It always was going to, as a good British drama should.
One of the latest twists is a letter outlining Principles for the Treatment of Independent Scientific Advice (available as a PDF file) has been sent to 10 Dowling St, signed by a number of (very) senior former scientific advisors and leading academics including the chief executive of the Science Council.
Do read the letter, the Principles take only three bullet points on less than one page. It’s nicely summarised by John Oates. He highlights the same point in these Principles that I wish to draw attention to:
It is recognised that some policy decisions are contingent on factors other than the scientific evidence, but when expert scientific advice is rejected, the reasons should be described explicitly and publicly.
This letter has since been endorsed by Lord Drayson, the Science and Innovation Minister:
He said he supported the idea of giving independent press officers to scientific advisory committees, so they did not have to release their findings through government departments that might have an interest in how they are portrayed.
I’m sure other scientists will back this, too. These are essentially the same points I raised in my earlier article on the Nutt affair
What I do think is important is that scientific advisors be able to speak freely even if their examination of the issues runs contrary to policy or the wishes of parliament or party and that this be strongly upheld. They are supposed to be independent, and if that independence is lost, the credibility of their advice goes with it.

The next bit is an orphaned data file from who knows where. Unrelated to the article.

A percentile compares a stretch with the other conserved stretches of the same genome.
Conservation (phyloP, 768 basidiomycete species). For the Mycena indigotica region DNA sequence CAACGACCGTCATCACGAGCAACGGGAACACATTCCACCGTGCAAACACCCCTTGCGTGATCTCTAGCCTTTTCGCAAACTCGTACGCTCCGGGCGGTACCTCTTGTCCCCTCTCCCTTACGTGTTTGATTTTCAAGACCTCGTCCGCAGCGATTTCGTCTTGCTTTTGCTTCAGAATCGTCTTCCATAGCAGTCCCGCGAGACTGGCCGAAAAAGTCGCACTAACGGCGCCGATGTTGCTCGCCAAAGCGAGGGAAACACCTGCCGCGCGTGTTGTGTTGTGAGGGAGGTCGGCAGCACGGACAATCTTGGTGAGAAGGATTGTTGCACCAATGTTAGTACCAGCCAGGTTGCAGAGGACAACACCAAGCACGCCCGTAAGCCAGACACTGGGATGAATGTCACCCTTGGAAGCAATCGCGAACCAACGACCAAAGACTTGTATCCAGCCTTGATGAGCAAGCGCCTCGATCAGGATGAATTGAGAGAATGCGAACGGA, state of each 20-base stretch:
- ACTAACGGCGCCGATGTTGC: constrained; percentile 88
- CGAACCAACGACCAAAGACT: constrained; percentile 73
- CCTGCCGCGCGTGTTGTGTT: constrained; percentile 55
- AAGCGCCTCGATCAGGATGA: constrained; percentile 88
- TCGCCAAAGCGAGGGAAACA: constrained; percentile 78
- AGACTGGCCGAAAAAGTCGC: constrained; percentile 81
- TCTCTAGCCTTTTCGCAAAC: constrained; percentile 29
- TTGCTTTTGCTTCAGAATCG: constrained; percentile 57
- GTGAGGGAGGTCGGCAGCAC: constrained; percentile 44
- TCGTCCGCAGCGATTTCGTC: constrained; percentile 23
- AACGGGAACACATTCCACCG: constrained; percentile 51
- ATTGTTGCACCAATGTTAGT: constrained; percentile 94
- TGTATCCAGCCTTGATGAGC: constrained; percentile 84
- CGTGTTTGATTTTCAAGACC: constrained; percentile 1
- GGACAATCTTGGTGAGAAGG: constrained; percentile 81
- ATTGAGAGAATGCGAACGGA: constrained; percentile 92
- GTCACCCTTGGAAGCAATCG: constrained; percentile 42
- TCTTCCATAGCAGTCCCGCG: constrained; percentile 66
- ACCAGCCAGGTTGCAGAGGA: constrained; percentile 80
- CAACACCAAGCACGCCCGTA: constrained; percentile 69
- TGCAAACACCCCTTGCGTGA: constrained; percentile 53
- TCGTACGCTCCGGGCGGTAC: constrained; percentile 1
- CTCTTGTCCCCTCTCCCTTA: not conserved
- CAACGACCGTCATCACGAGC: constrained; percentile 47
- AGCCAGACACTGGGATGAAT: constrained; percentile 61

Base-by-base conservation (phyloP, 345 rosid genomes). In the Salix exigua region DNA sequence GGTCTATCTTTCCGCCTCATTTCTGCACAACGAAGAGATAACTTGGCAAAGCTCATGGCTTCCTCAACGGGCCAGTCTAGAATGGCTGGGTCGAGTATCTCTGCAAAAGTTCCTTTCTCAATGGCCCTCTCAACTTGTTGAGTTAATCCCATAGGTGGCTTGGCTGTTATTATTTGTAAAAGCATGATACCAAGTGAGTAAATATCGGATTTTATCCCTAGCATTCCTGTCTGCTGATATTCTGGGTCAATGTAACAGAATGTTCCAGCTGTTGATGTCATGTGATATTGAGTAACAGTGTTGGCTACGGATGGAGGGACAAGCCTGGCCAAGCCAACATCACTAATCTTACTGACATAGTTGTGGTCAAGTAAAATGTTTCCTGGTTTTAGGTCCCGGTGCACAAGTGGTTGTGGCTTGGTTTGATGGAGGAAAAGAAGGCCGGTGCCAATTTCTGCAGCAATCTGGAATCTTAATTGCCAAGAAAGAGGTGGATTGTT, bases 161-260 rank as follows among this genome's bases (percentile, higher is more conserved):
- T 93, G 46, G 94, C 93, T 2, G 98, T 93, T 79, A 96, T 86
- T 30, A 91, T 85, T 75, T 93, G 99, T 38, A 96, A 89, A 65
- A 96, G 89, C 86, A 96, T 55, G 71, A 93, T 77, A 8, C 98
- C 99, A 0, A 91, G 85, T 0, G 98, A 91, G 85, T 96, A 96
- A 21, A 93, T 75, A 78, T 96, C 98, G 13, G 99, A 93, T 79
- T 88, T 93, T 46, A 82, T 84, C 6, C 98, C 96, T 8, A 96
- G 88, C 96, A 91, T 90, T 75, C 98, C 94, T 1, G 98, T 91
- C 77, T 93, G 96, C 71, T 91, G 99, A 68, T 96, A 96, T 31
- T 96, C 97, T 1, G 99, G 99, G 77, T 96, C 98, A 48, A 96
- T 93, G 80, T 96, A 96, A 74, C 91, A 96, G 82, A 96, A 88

and earlier in the preceding post where I describe my idea of Science Party where I wrote:
Importantly the evidence-based aspects should be delivered to the public as much as to the MPs or ministries [...]
This is not to say that politicians or the government departments are bound to accept the advice given. They’re free to make decisions contrary to it and we all know they often do! But I would argue that the advice should be seen, in particular so that the public is aware that the policy is being made against advice.
Scientific advice will often fall with larger contexts, it really is “just” a matter of politicians showing that the other factors matter more, openly.
Likewise, it seems unsound to ask that advisors not elaborate on their recommendations, especially by construing this as campaigning. It’s a fine line, advice wants to be independent of political pressures and ideologies. Advisors shouldn’t speak for others, but only advise the range of opinions and interpretations available. But it’s also easy to mistake or misconstrue elaboration or explanation as “campaigning” by those with opposing views or who wish to discount the advice by discrediting the person.
Complicating this is that most of these people will have an academic roles, where they will want to present their views. The advisory roles are in addition to these roles, frequently unpaid or paid at a nominal value.
I’m not sure I could make a sensible recommendation off the top of my head, who could?, but perhaps the easiest solution is to simply allow people to speak their minds, but make clear what represents evidence-based material and what’s “recommendations”? Some would say we’re all political animals and I think most people can see political aspects when they’re present.
Transparency, rather than regulation?
Irrespective of the fuss and pop-analysis, the Principles are worth noting.
On a lighter note, there are some wonderful entertaining comments to these articles. This writer is clearly an Aardman fan:
Sheila B Wright wrote: Listen, if Gordon Brown says the Moon is made of green cheese, then no matter what overwhelming evidence there may be to the contrary, we must accept the fact that the Moon is made of green cheese. Crackers anyone?
November 6, 2009 1:11 PM GMT
Great stuff! Aardman fans will get the references to the Wallace and Gromit movies.